Historical Guilt What could induce enough guilt in numerous enough Americans to lead to an acceptance of the belief of racism without racists? I have in mind here, specifically, white Americans. For this relative outsider (again, I am an immigrant), the answer is obvious: white America has never really digested, assimilated the true story of … Continue reading Systemic Racism: a Rationalist Take (Part 3 of 9)

An aspirational paradox

In general, contemporary society disparages people extremely focused on their careers, labelling them as “careerists.” No real objections are presented; instead there is simply a vague simmering contempt for “careerists.” When an anti-careerist manages to articulate an objection, it is usually couched as a social justice problem: careerists cause unfair societies by being ahead of … Continue reading An aspirational paradox

Systemic Racism: a Rationalist Take (Part 2 of 9)

The Vanishing of Personalized Racism Not long ago, in my lifetime, racism in America consisted of tangible actions against members of a given physically recognizable group motivated by their belonging to that group. The actions could be individual, such as slurs proffered by a stranger in the street, or variously collective like a company’s deliberate … Continue reading Systemic Racism: a Rationalist Take (Part 2 of 9)

Systemic Racism: a Rationalist Take (Part 1 of 9)

Foreword This is a freewheeling and personal essay on the term “systemic racism.” It’s not an empirical study but it’s mindful of facts. It blends my observations as a rationalist with my frankly conservative leanings. I am a religiously indifferent conservative of the constitutionalist, small government breed. I judge representative government the very best we … Continue reading Systemic Racism: a Rationalist Take (Part 1 of 9)

Systemic Racism: a Rationalist Take

by Jacques Delacroix jdelacroixliberty@gmail.com Foreword This is a freewheeling and personal essay on the term “systemic racism.” It’s not an empirical study but it’s mindful of facts. It blends my observations as a rationalist with my frankly conservative leanings. I am a religiously indifferent conservative of the constitutionalist, small government breed. I judge representative government … Continue reading Systemic Racism: a Rationalist Take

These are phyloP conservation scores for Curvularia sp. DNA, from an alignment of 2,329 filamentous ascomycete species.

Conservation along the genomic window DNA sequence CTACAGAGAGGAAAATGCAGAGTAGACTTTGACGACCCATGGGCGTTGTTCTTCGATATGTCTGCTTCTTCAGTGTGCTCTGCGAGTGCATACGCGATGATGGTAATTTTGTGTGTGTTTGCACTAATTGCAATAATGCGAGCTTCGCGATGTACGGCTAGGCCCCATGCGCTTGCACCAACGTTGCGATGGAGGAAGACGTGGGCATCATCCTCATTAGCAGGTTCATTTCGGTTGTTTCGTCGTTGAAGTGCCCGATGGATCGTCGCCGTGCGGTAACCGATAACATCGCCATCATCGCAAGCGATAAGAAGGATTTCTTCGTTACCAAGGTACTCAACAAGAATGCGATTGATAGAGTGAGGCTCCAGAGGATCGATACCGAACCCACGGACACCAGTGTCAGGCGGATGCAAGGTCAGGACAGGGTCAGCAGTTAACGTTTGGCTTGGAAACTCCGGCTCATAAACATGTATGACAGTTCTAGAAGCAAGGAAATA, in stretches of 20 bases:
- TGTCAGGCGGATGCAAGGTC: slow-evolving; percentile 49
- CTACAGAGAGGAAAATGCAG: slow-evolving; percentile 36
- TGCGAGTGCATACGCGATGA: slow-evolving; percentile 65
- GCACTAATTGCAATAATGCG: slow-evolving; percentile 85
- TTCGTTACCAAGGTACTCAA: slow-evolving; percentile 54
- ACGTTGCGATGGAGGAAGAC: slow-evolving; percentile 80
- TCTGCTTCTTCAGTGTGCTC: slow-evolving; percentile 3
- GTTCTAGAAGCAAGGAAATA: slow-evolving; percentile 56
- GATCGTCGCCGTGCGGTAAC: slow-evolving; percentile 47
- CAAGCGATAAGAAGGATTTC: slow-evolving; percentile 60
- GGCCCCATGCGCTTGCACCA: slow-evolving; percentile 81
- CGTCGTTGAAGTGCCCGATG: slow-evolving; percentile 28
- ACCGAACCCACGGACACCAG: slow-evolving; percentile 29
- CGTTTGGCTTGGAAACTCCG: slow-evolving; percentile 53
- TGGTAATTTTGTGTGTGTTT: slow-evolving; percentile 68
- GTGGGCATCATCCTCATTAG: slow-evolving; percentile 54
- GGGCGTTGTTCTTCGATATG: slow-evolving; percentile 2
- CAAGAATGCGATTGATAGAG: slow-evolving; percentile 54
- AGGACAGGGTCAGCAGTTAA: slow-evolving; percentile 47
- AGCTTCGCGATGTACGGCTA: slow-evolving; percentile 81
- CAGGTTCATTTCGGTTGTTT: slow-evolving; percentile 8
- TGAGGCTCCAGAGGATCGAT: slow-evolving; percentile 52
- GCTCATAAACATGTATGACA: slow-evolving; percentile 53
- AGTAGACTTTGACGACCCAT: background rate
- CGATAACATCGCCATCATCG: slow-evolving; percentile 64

Automated law enforcement and rational basis

Does law enforcement need a human touch? The Supreme Court of Iowa says no. The Court recently decided that automated traffic enforcement (ATE) does not violate the Iowa Constitution. The Court, however, did take some time to address an important topic in constitutional jurisprudence: the nature of rational basis review. Rational basis is a test … Continue reading Automated law enforcement and rational basis

Summing up: the year of irrationality

Brandon says I’ve got one last chance to write his favorite post of the year. But it’s the end of a long semester and I’m brain dead, so I’m just going to free ride on his idea: a year end review. If I were to sum up the theme of this year in a word, that word … Continue reading Summing up: the year of irrationality

From the Comments: What *are* the institutions that promote rational ignorance?

Rick answers my question: Let’s go a step further than institutions: Instincts.* Our ancestors survived a dangerous natural environment by taking on genetic strategies that allow us to use our big-old-dolphin-brains in clever ways, but that falls short of perfect Spock-ness. We are easily excited by certain things and will often answer easier questions than … Continue reading From the Comments: What *are* the institutions that promote rational ignorance?